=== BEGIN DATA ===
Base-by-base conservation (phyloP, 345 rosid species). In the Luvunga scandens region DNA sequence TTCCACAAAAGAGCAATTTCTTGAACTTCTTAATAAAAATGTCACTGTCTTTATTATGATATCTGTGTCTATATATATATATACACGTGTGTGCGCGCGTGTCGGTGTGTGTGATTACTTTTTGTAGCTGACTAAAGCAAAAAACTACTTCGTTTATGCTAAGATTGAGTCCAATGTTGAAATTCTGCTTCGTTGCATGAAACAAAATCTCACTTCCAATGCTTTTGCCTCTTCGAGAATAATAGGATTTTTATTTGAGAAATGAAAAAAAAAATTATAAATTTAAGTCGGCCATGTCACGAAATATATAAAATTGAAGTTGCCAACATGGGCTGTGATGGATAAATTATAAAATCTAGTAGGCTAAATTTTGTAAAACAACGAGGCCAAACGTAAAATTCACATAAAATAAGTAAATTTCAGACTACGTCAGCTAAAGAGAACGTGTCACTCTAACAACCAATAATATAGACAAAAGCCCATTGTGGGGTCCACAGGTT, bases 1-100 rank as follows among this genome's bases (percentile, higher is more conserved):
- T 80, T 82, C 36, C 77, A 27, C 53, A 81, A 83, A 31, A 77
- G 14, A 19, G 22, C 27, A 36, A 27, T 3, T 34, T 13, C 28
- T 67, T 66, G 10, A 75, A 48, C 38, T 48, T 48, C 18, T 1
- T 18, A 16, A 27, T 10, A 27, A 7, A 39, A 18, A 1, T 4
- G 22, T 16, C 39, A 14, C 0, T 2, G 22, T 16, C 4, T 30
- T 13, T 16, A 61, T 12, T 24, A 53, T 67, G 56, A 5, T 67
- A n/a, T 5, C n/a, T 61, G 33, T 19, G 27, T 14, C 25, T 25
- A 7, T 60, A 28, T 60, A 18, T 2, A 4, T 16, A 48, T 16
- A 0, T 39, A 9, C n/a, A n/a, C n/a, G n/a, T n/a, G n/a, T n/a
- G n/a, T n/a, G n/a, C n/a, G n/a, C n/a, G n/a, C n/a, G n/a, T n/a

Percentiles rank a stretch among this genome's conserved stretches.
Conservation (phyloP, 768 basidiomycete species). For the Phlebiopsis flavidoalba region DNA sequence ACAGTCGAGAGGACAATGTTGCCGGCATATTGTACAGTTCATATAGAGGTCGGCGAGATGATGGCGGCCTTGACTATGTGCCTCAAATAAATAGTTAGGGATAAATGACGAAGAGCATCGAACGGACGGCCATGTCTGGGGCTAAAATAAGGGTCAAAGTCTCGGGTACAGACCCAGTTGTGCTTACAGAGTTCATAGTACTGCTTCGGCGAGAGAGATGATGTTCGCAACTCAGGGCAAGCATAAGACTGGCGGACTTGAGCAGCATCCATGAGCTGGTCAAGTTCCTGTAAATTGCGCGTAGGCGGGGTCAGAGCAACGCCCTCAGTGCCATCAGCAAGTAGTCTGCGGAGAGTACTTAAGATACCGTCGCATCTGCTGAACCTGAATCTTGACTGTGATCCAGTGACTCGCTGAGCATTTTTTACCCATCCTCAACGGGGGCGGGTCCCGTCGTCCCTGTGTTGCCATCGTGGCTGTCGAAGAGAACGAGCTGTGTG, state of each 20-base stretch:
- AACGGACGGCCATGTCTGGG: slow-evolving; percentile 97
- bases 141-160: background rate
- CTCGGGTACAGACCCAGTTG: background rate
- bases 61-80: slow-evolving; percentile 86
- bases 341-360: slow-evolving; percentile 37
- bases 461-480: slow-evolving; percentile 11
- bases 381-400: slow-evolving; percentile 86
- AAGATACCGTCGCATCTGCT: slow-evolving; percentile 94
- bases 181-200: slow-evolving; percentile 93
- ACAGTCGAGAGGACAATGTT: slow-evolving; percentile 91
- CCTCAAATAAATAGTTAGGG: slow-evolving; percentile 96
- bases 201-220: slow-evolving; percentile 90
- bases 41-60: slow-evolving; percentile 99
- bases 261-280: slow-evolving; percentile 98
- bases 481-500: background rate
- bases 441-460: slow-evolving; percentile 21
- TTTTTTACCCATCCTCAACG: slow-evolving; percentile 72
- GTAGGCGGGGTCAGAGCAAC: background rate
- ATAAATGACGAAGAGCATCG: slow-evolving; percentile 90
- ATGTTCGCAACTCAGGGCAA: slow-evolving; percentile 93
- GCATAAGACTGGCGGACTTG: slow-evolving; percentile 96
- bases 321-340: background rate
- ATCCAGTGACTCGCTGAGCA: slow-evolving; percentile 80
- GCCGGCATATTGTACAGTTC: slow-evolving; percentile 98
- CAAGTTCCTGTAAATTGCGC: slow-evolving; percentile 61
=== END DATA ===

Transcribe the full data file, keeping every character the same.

Base-by-base conservation (phyloP, 345 rosid species). In the Luvunga scandens region DNA sequence TTCCACAAAAGAGCAATTTCTTGAACTTCTTAATAAAAATGTCACTGTCTTTATTATGATATCTGTGTCTATATATATATATACACGTGTGTGCGCGCGTGTCGGTGTGTGTGATTACTTTTTGTAGCTGACTAAAGCAAAAAACTACTTCGTTTATGCTAAGATTGAGTCCAATGTTGAAATTCTGCTTCGTTGCATGAAACAAAATCTCACTTCCAATGCTTTTGCCTCTTCGAGAATAATAGGATTTTTATTTGAGAAATGAAAAAAAAAATTATAAATTTAAGTCGGCCATGTCACGAAATATATAAAATTGAAGTTGCCAACATGGGCTGTGATGGATAAATTATAAAATCTAGTAGGCTAAATTTTGTAAAACAACGAGGCCAAACGTAAAATTCACATAAAATAAGTAAATTTCAGACTACGTCAGCTAAAGAGAACGTGTCACTCTAACAACCAATAATATAGACAAAAGCCCATTGTGGGGTCCACAGGTT, bases 1-100 rank as follows among this genome's bases (percentile, higher is more conserved):
- T 80, T 82, C 36, C 77, A 27, C 53, A 81, A 83, A 31, A 77
- G 14, A 19, G 22, C 27, A 36, A 27, T 3, T 34, T 13, C 28
- T 67, T 66, G 10, A 75, A 48, C 38, T 48, T 48, C 18, T 1
- T 18, A 16, A 27, T 10, A 27, A 7, A 39, A 18, A 1, T 4
- G 22, T 16, C 39, A 14, C 0, T 2, G 22, T 16, C 4, T 30
- T 13, T 16, A 61, T 12, T 24, A 53, T 67, G 56, A 5, T 67
- A n/a, T 5, C n/a, T 61, G 33, T 19, G 27, T 14, C 25, T 25
- A 7, T 60, A 28, T 60, A 18, T 2, A 4, T 16, A 48, T 16
- A 0, T 39, A 9, C n/a, A n/a, C n/a, G n/a, T n/a, G n/a, T n/a
- G n/a, T n/a, G n/a, C n/a, G n/a, C n/a, G n/a, C n/a, G n/a, T n/a

Percentiles rank a stretch among this genome's conserved stretches.
Conservation (phyloP, 768 basidiomycete species). For the Phlebiopsis flavidoalba region DNA sequence ACAGTCGAGAGGACAATGTTGCCGGCATATTGTACAGTTCATATAGAGGTCGGCGAGATGATGGCGGCCTTGACTATGTGCCTCAAATAAATAGTTAGGGATAAATGACGAAGAGCATCGAACGGACGGCCATGTCTGGGGCTAAAATAAGGGTCAAAGTCTCGGGTACAGACCCAGTTGTGCTTACAGAGTTCATAGTACTGCTTCGGCGAGAGAGATGATGTTCGCAACTCAGGGCAAGCATAAGACTGGCGGACTTGAGCAGCATCCATGAGCTGGTCAAGTTCCTGTAAATTGCGCGTAGGCGGGGTCAGAGCAACGCCCTCAGTGCCATCAGCAAGTAGTCTGCGGAGAGTACTTAAGATACCGTCGCATCTGCTGAACCTGAATCTTGACTGTGATCCAGTGACTCGCTGAGCATTTTTTACCCATCCTCAACGGGGGCGGGTCCCGTCGTCCCTGTGTTGCCATCGTGGCTGTCGAAGAGAACGAGCTGTGTG, state of each 20-base stretch:
- AACGGACGGCCATGTCTGGG: slow-evolving; percentile 97
- bases 141-160: background rate
- CTCGGGTACAGACCCAGTTG: background rate
- bases 61-80: slow-evolving; percentile 86
- bases 341-360: slow-evolving; percentile 37
- bases 461-480: slow-evolving; percentile 11
- bases 381-400: slow-evolving; percentile 86
- AAGATACCGTCGCATCTGCT: slow-evolving; percentile 94
- bases 181-200: slow-evolving; percentile 93
- ACAGTCGAGAGGACAATGTT: slow-evolving; percentile 91
- CCTCAAATAAATAGTTAGGG: slow-evolving; percentile 96
- bases 201-220: slow-evolving; percentile 90
- bases 41-60: slow-evolving; percentile 99
- bases 261-280: slow-evolving; percentile 98
- bases 481-500: background rate
- bases 441-460: slow-evolving; percentile 21
- TTTTTTACCCATCCTCAACG: slow-evolving; percentile 72
- GTAGGCGGGGTCAGAGCAAC: background rate
- ATAAATGACGAAGAGCATCG: slow-evolving; percentile 90
- ATGTTCGCAACTCAGGGCAA: slow-evolving; percentile 93
- GCATAAGACTGGCGGACTTG: slow-evolving; percentile 96
- bases 321-340: background rate
- ATCCAGTGACTCGCTGAGCA: slow-evolving; percentile 80
- GCCGGCATATTGTACAGTTC: slow-evolving; percentile 98
- CAAGTTCCTGTAAATTGCGC: slow-evolving; percentile 61